|Decent bike with compact cockpit?||MLCrisis|
Oct 15, 2002 9:42 AM
|I'm new to the site and recently back into road biking after many years away. I'm in my 40s now, so comfort and efficiency have become very important to me.
I've been riding my 20+ year old fillet-brazed Schwinn a lot this Summer...nice bike (for it's time) but incredibly heavy (built like a tank). My aches and pains and numerous experimental adjustments have made me realize that this good old bike from my youth is actually all wrong for me. The top tube is WAY too long for my freakishly short torso (<6'0" tall, >35" inseam). I now have my saddle positioned WAY forward on the old tank (like a tri-bike) but I'm not properly balanced with the crank almost below my seat.
I'm looking to buy a new bike for next Summer (for obvious reasons)...I'm planning on spending $1000-2000 total. Window shopping on the major manufacturer websites for frame geometry makes me realize that what I need may be hard to find. Anybody have any advice? Are there any common (or uncommon?) bike brands that are built compact front to rear in larger frame sizes? Should I put my money into a custom frame and lesser componentry? Any specific recommendations?
|What's the top tube on your Schwinn?||Dave Hickey|
Oct 15, 2002 10:14 AM
|Short of going custom, Many Italian frames have relatively short top tubes.
Welcome to the board. Very original screen name. This 45 year old can appreciate it!
|What's the top tube on your Schwinn?||MLCrisis|
Oct 15, 2002 10:31 AM
|The top tube on my old tank measures 62 cm mid to mid (the seat tube measures about the same mid to mid). I know modern bikes are a little more compact than mine, but I would like to have a reaonable stem length, too.|
Oct 15, 2002 10:43 AM
|It's tough finding slacks, isn't it? I know because I'm 5'11" with a 35" inseam.
In general the European manufacturers trend to shorter top tubes and longer seat tubes. For instance, my recently sold Bianchi has a 61cm center-to-top seat tube and a 58.5 cm top tube. This creates a rather tall bike with a small cockpit and fits me like a glove.
From what I've seen, most of the Euro brand bikes tend to these proportions while the American bikes trend to shorter seat tubes and longer top tubes. For instance, a Trek that fits me has a 60cm seat tube and a close to 60cm top tube. I believe LeMonds are that way as well.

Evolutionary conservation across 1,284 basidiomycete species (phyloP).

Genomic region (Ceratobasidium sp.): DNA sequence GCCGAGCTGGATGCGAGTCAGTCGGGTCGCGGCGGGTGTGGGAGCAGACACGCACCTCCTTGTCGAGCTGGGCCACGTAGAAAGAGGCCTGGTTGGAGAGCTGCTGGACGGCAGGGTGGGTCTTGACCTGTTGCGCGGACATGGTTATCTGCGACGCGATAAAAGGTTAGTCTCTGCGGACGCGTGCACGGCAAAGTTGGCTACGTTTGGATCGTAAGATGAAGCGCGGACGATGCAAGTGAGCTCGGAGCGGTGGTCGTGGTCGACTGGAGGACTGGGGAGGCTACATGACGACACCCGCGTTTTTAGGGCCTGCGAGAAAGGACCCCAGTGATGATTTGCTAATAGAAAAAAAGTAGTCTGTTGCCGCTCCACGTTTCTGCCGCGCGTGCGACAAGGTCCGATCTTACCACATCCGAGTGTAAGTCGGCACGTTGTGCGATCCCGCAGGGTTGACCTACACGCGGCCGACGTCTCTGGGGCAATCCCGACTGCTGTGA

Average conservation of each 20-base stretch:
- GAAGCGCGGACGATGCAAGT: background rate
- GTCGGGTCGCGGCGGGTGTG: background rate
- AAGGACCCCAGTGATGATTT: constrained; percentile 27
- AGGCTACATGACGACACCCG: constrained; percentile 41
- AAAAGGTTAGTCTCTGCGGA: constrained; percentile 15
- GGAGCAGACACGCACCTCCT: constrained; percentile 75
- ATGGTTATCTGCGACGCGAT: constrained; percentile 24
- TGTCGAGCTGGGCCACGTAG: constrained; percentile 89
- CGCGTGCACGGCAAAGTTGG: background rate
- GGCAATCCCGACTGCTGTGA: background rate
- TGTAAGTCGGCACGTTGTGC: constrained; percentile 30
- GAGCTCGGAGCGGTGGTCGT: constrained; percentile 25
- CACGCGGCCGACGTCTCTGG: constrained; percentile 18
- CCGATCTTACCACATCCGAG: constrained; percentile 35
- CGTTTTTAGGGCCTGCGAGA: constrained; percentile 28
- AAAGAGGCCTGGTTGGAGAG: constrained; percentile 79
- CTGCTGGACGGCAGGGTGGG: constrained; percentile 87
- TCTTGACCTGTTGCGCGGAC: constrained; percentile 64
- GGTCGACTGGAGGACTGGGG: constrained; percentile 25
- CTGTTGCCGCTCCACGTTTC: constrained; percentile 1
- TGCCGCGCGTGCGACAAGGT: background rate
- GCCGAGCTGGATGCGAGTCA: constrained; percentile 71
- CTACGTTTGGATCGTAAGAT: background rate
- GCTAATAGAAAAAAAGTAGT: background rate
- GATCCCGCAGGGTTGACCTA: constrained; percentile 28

That's not to say you can't get an American frame to fit well but I think you'll find that the top tube length will be just as important as the seat tube length. My perfect top tube is 58.5 or 59cm.
I also have a large Giant TCR. It has a virtual 58.5 top tube and it fits me very well - although the seatpost sticks way the heck up there.
Anyhow - I've said too much. I think, though, you'll be able to get a good fit without going customized.
Oct 15, 2002 11:35 AM
|Forget most of the US bikes if you need a frame with shorter top tube. Some European bikes with shorter top tubes include Gios (steel), Merckx, Colnago, Viner, Cinelli, Basso, DeBernardi. Check www.gvhbikes.com, which has very good prices and a wide selection of frames. Keep in mind that a frame with slacker seat and head tube angles (72-73) will fit "shorter" than a frame with steep angles (74+). You can get some very nice bikes at GVH for less than $2,000 and equipped with Ultegra groups -- even a Landshark, which are top-quality custom frames that can be fit to order. GVH won't do the fitting for you, however, so you would need to have that done at a local bike shop. A fitting is probably the best money you will spend if you're shopping for a new bike and haven't ridden in a while.|
|My Bianchi has a compact cockpit||UncleMoe|
Oct 15, 2002 12:54 PM
|It is a Bianchi Brava and is intended for light touring/commuting, which is exactly what I use it for. I did a 650 mile week long ride last year, and put 100 miles a week on it commuting.
I suppose the idea is to 1) make you more comfortable as I hardly ever get down int he drops and 2) since the bike has a good chance of having a rack with a pannier on it, which means weight distributed in the back, the shorter top tube keeps the riders weight distributed more up front.
At least this is what the LBS guy told me and it seems to hold true. It handles well with a commuting load and I stay mainly upright while even on recreational rides.
The Brava is more entry level at $750 approx, but I believe they have a similar design, just with better components. I was going to say it was the Strada, but I looked at their website (www.bianchusa.com) and the Strada has flat bars.
With the Brava, the LBS said that if I just plan on commuting, it will be fine. But if I plan on doing 2-3000 miles a year or any extended tours, I should take a step up because I'll probably have to replace the components withing 3000 miles. Seriously, I've put 5000 miles on it and only had to do light maintenance and replace the chain twice. Still rides and looks like new.
Anyway, hope this helps. It won't hurt to look up a Bianchi dealer and check them out.
|^^ Bianchi Eros has similar design but better components...^^ nm||UncleMoe|
Oct 15, 2002 12:58 PM